Japan's top-rated technology analyst has said waning demand for computers will trigger a fresh slump in tech stocks next year.
The Nasdaq could be heading for another fall
Deutsche Securities' Fumiaki Sato told Reuters the downturn could force the Nasdaq index of technology shares more than 20% lower.
Japan's Nikkei index, heavily exposed to tech stocks, is also vulnerable.
Mr Sato said investors should consider selling computer, microchip, and liquid crystal display (LCD) shares.
His warning will come as blow to investors hoping that the tech sector was set to continue recovering from the slump that followed the late 1990s IT and telecoms bubble.
Technology shares rose to dizzying heights during the IT boom, pushing the Nasdaq to an all-time high of 5,132 in March 2000.
But the index fell steeply as the boom turned to bust, eventually bottoming out at 1,108 in October 2002.
It has since clawed part of the way back, closing at 1,984 on Thursday.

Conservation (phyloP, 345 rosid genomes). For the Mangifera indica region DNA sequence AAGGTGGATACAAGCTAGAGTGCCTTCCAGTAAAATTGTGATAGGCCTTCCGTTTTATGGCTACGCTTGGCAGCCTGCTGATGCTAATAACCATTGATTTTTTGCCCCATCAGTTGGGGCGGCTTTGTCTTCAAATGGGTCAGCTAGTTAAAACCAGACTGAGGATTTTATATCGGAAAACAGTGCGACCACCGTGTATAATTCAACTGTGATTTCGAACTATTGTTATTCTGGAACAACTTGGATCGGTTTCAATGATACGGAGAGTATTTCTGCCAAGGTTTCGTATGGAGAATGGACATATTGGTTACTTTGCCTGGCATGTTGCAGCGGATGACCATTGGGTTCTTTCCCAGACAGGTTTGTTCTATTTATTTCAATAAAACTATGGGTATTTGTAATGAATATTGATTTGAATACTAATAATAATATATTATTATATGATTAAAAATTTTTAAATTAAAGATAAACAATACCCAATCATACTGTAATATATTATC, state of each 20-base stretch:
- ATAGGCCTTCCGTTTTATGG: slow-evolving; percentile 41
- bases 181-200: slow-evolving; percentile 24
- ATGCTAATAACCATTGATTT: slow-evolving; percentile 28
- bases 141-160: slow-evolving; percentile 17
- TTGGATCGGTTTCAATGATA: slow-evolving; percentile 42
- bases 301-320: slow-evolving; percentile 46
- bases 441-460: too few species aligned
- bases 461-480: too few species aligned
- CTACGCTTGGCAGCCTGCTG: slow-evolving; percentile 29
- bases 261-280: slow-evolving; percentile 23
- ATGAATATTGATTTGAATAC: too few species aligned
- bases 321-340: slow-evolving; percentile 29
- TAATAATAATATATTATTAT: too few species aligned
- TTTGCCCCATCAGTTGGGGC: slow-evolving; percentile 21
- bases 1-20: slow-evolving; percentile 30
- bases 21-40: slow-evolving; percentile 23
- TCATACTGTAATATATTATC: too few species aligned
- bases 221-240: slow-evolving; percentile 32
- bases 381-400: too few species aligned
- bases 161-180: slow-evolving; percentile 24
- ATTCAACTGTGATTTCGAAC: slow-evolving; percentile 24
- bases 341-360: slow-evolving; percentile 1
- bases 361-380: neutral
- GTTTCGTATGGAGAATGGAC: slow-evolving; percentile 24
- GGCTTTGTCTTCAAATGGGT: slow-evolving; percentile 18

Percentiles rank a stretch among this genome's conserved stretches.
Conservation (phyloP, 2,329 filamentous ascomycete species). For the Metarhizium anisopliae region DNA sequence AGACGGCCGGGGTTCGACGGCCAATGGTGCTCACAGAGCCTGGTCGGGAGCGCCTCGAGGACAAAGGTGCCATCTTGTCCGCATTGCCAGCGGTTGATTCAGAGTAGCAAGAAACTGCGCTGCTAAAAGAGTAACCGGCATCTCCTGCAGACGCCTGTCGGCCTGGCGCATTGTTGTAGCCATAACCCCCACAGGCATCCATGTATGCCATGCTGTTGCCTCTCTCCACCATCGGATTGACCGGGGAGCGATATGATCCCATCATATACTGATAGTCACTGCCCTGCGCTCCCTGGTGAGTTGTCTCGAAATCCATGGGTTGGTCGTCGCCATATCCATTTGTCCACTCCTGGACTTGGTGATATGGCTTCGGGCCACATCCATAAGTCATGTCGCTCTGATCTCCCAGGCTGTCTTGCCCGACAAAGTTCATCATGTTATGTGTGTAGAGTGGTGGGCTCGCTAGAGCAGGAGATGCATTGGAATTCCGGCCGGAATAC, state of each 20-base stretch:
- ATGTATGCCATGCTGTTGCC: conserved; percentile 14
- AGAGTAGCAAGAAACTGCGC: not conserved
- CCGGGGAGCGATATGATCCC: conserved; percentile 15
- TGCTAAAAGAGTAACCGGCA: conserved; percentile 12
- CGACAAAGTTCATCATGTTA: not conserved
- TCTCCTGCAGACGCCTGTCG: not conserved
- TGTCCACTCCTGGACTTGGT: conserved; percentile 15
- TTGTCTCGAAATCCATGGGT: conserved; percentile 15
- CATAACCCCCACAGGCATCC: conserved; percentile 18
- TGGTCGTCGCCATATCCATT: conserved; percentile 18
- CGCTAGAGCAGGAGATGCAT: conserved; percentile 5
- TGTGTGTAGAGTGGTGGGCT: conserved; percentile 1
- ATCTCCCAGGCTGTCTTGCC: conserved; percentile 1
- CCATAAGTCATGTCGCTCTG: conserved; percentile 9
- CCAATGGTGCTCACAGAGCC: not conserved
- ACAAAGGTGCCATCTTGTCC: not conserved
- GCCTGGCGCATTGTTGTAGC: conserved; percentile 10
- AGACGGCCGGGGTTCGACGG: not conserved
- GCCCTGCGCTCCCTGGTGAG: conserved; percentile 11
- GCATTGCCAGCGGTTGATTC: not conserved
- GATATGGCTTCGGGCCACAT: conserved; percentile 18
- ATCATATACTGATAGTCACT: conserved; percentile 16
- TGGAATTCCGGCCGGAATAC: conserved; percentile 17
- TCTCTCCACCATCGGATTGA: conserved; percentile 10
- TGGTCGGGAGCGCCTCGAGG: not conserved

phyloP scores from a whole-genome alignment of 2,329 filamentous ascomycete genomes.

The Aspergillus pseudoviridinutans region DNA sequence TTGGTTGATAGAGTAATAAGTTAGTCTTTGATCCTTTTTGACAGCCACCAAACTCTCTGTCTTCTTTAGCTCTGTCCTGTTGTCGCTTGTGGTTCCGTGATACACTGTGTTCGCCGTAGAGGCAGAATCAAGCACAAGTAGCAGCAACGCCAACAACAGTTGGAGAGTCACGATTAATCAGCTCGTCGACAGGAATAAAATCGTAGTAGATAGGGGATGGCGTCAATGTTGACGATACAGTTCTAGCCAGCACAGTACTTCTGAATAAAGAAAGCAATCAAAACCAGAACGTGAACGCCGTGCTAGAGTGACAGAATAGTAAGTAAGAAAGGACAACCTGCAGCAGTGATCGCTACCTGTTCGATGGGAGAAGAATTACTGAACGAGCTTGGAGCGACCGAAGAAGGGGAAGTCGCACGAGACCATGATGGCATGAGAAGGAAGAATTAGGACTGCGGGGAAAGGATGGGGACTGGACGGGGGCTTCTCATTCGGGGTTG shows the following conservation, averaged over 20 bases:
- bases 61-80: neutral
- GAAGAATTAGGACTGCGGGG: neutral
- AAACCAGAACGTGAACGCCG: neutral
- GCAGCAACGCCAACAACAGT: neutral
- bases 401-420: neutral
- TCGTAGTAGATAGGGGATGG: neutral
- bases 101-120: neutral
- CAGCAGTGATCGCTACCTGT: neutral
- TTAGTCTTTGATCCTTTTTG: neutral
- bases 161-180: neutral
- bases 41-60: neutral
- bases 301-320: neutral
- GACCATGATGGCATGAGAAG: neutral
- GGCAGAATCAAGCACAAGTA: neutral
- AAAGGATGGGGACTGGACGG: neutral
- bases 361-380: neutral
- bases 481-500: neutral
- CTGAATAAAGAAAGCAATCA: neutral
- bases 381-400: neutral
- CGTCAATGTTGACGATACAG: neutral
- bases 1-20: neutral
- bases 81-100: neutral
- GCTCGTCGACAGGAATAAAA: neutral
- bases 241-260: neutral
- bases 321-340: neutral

According to Mr Sato, the next downturn will begin in the second half of 2004 with a dip in demand for computers and mobile phones as the impact of last year's US tax cuts fades.
He predicts that the decline in demand will come just as a big increase in production of microchips and LCDs takes effect, causing a supply glut which will force average prices lower.
No more Moore
Mr Sato added that the microchip sector's prospects also looked shaky because the traditional rate of increase in the processing power of computer-grade chips was slowing.
A basic premise of the industry is that the processing power of microchips doubles every one to two years, a maxim known as 'Moore's Law' in honour of Gordon Moore, co-founder of industry leader Intel.
But according to Mr Sato, there is growing evidence that the true pace of growth in processing power is in fact much slower.
He warned that the demise of Moore's law would trigger a sharp fall in microchip stocks.
"Investors don't really believe it yet, but the evidence is starting to trickle out," he told Reuters.
Mr Sato, who is credited with forecasting the last major slump in microchip stocks, was rated Japan's leading corporate analyst by the Nikkei Financial Daily for four consecutive years.